from Folwell’s “Laws of the U.S.”
The Alien Sedition Acts
Under the threat of war with France, Congress in 1798 passed four laws in an effort to strengthen the Federal government. Known collectively as the Alien and Sedition Acts, the legislation sponsored by the Federalists was also intended to quell any political opposition from the Republicans, led by Thomas Jefferson.
Congress then passed the Alien Act on June 25, authorizing the President to deport aliens “dangerous to the peace and safety of the United States” during peacetime.The first of the laws was the Naturalization Act, passed by Congress on June 18. This act required that aliens be residents for 14 years instead of 5 years before they became eligible for U.S. citizenship.
The third law, the Alien Enemies Act, was enacted by Congress on July 6. This act allowed the wartime arrest, imprisonment and deportation of any alien subject to an enemy power.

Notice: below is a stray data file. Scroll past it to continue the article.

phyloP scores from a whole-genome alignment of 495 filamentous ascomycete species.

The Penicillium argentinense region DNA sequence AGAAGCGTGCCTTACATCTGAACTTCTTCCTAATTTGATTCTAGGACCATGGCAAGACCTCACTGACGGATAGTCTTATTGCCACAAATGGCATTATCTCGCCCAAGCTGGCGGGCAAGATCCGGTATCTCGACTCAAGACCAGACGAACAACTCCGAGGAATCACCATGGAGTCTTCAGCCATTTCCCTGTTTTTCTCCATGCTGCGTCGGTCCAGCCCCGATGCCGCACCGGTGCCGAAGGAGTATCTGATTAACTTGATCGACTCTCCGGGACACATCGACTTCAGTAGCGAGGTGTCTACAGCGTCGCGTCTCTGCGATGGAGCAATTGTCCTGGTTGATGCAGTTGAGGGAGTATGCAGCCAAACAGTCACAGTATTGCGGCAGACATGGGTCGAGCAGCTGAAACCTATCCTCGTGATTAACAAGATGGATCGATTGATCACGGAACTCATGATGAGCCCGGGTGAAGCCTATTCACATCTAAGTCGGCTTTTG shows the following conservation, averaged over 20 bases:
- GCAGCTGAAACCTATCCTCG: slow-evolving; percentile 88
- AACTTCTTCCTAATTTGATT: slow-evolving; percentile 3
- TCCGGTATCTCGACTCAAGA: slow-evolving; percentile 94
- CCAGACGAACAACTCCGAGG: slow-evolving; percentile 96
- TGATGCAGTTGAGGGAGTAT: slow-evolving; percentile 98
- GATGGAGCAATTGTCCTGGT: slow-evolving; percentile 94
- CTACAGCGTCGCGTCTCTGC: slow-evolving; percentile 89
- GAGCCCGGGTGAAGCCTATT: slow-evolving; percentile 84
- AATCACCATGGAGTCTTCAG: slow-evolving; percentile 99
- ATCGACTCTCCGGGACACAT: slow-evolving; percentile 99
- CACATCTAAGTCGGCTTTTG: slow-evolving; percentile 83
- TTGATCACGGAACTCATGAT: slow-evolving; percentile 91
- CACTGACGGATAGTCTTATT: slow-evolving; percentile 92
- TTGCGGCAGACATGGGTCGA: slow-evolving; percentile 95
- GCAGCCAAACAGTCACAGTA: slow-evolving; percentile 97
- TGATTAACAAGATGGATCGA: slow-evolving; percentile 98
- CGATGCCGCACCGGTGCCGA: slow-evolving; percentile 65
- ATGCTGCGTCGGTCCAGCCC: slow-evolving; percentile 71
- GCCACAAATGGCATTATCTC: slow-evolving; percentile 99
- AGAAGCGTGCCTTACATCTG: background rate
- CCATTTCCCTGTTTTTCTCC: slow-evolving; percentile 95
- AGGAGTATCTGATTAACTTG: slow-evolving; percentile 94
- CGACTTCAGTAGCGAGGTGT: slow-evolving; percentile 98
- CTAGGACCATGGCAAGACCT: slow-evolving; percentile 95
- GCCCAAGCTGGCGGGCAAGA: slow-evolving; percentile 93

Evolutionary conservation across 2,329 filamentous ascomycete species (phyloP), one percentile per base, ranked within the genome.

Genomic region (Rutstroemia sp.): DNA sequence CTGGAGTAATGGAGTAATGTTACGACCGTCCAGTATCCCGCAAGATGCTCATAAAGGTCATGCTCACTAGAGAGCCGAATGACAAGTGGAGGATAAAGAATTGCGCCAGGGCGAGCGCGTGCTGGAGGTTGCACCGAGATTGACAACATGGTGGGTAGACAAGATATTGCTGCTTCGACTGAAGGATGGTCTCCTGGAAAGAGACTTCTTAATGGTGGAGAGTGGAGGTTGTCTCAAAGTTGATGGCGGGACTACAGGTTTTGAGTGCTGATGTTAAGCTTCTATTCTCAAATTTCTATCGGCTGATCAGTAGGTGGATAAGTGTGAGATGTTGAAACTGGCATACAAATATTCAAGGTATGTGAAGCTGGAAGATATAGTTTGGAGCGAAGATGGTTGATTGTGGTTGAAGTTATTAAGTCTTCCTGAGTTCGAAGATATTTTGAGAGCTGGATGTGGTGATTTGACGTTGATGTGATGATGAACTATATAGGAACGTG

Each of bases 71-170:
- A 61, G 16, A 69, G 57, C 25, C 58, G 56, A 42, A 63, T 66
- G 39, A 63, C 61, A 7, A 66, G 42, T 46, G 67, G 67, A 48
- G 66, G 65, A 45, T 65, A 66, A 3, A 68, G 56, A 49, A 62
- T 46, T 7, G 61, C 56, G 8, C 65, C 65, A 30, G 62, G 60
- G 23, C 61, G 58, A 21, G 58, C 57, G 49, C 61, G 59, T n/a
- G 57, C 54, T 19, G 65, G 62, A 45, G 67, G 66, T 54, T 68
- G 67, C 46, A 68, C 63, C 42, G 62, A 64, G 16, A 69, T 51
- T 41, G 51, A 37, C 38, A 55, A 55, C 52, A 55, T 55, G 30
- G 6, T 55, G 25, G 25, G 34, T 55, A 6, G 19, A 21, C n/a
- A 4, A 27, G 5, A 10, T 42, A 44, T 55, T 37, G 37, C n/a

The last of the laws, the Sedition Act, passed on July 14 declared that any treasonable activity, including the publication of “any false, scandalous and malicious writing,” was a high misdemeanor, punishable by fine and imprisonment. By virtue of this legislation twenty-five men, most of them editors of Republican newspapers, were arrested and their newspapers forced to shut down.
One of the men arrested was Benjamin Franklin’s grandson, Benjamin Franklin Bache, editor of the Philadelphia Democrat-Republican Aurora. Charged with libeling President Adams, Bache’s arrest erupted in a public outcry against all of the Alien and Sedition Acts.
Many Americans questioned the constitutionality of these laws. Indeed, public opposition to the Alien and Sedition Acts was so great that they were in part responsible for the election of Thomas Jefferson, a Republican, to the presidency in 1800. Once in office, Jefferson pardoned all those convicted under the Sedition Act, while Congress restored all fines paid with interest.